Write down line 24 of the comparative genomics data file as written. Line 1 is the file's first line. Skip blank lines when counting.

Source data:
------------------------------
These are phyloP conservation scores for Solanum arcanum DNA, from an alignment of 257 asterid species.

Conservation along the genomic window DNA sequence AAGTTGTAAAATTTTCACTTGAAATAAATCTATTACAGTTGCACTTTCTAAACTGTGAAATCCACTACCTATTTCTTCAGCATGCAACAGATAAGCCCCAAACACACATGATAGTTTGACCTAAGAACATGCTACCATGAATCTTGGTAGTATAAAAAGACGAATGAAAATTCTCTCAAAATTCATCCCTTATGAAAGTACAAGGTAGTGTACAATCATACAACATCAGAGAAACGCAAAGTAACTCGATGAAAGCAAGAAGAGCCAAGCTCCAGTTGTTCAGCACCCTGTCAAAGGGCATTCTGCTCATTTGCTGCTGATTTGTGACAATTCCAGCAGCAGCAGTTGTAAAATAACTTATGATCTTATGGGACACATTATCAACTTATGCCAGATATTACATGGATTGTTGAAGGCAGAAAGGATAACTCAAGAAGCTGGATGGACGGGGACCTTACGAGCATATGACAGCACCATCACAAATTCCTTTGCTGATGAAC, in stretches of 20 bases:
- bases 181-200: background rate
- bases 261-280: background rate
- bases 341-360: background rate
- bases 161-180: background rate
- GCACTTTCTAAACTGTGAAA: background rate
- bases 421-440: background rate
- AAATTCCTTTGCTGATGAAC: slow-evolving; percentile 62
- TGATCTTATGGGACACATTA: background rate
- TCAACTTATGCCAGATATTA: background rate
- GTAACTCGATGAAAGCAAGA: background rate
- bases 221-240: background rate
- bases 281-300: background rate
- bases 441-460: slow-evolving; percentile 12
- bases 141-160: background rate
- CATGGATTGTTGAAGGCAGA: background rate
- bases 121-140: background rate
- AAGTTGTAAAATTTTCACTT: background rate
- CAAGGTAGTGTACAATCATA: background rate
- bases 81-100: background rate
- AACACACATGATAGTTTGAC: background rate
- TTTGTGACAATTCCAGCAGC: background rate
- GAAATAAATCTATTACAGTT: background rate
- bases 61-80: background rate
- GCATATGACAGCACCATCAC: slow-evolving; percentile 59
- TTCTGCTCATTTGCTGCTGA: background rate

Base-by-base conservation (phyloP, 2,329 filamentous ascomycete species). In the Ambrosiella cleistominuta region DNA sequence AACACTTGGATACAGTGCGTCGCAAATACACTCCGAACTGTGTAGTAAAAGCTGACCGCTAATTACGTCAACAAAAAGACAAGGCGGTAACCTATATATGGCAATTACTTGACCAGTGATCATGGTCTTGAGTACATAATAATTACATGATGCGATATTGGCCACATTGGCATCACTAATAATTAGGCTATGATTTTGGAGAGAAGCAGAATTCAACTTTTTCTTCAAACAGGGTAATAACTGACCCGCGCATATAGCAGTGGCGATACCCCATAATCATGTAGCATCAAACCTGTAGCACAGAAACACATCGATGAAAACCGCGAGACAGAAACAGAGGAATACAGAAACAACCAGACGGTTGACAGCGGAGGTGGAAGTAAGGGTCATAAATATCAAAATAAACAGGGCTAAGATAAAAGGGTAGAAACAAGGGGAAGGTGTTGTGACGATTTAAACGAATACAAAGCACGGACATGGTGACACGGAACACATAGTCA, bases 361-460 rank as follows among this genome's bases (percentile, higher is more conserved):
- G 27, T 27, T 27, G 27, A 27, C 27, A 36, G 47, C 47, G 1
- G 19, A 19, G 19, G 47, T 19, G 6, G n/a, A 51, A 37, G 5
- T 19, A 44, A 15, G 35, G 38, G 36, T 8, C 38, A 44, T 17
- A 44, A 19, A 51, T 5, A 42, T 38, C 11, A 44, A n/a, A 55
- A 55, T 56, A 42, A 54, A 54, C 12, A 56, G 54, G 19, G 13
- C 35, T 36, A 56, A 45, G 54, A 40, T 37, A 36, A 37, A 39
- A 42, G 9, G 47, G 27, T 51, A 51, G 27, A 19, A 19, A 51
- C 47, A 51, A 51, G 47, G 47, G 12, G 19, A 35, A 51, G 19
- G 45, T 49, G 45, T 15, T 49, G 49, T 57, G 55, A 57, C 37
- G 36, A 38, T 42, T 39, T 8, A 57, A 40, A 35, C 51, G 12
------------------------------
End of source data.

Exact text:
- GAAATAAATCTATTACAGTT: background rate